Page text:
Depending on the size of the business, the risk assessment phases in over time.
Between October 1, 2020, and September 30, 2021, the risk assessment requirements will not apply to licensees with fewer than 20 employees, including independent contractors.
As of October 1, 2021, these requirements will not apply to licensees with fewer than 10 employees, including independent contractors.
The bill also provides that the provisions set forth apply to licensees, but not their agents, designees, employees, or representatives, so long as they are covered by the licensee’s information security program.
A licensee may also be exempt from these requirements if they maintain an information security program in accordance with another jurisdiction’s law or regulations.
It is important to note, that any licensee that establishes and maintains an information security program pursuant to Health Insurance Portability and Accountability Act compliance is deemed to have satisfied the requirements of the new law’s risk assessment and information security program provisions.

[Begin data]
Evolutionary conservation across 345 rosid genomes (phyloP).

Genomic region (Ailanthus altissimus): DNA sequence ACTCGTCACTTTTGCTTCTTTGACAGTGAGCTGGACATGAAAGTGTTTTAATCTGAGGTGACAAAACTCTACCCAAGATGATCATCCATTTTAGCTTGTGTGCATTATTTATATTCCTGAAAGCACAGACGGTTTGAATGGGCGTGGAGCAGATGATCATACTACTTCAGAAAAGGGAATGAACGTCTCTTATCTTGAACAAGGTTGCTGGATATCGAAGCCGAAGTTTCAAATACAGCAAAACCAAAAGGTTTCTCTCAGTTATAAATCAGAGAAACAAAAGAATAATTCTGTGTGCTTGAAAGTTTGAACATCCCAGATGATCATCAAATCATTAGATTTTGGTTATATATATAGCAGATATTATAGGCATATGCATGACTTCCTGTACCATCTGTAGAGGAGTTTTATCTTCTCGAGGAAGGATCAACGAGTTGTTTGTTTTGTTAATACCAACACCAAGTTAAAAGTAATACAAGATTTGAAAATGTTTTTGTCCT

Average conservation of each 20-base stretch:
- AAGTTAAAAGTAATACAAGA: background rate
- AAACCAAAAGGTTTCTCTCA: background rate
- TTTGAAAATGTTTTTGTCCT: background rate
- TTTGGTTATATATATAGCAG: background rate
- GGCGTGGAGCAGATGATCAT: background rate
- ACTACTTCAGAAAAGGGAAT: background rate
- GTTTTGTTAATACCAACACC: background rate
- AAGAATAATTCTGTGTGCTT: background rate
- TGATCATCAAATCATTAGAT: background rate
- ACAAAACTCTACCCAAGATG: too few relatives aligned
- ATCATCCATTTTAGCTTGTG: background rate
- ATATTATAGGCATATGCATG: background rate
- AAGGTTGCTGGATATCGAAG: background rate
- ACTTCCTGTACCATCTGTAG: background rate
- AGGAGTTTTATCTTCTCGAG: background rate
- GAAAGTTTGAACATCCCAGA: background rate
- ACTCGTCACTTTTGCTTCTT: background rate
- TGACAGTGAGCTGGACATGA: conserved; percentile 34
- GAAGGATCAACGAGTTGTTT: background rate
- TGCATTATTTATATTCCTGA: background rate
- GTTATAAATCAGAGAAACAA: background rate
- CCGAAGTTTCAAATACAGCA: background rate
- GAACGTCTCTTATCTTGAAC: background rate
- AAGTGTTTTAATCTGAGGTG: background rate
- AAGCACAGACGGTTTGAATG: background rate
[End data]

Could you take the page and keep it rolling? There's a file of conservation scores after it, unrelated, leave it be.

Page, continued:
Under the changes, the state insurance commissioner is granted power to investigate and examine a licensee in order to determine compliance with such provisions.
If there is reasonable belief that the licensee is in noncompliance, the commissioner must issue and serve the licensee with a statement of violation and notice of hearing.
The hearing will be held within 30 days of the notice being issued and will provide the licensee with the opportunity to show cause.
If the commissioner finds that the licensee is in noncompliance, the commissioner may take action against the licensee’s license, registration, or authorization.
The commissioner also has the option to issue a fine up to $50,000 for each violation, of which an action may be brought in civil court to collect.
Any information or documentation obtained during the investigatory process will not be subject to the Freedom of Information Act, subpoena, or discovery.
Additionally, the changes do not create a private right of action or affect or limit an existing private right of action.
For more information, contact CBIA’s Michelle Rakebrand (860.244.1926) | @MRakebrand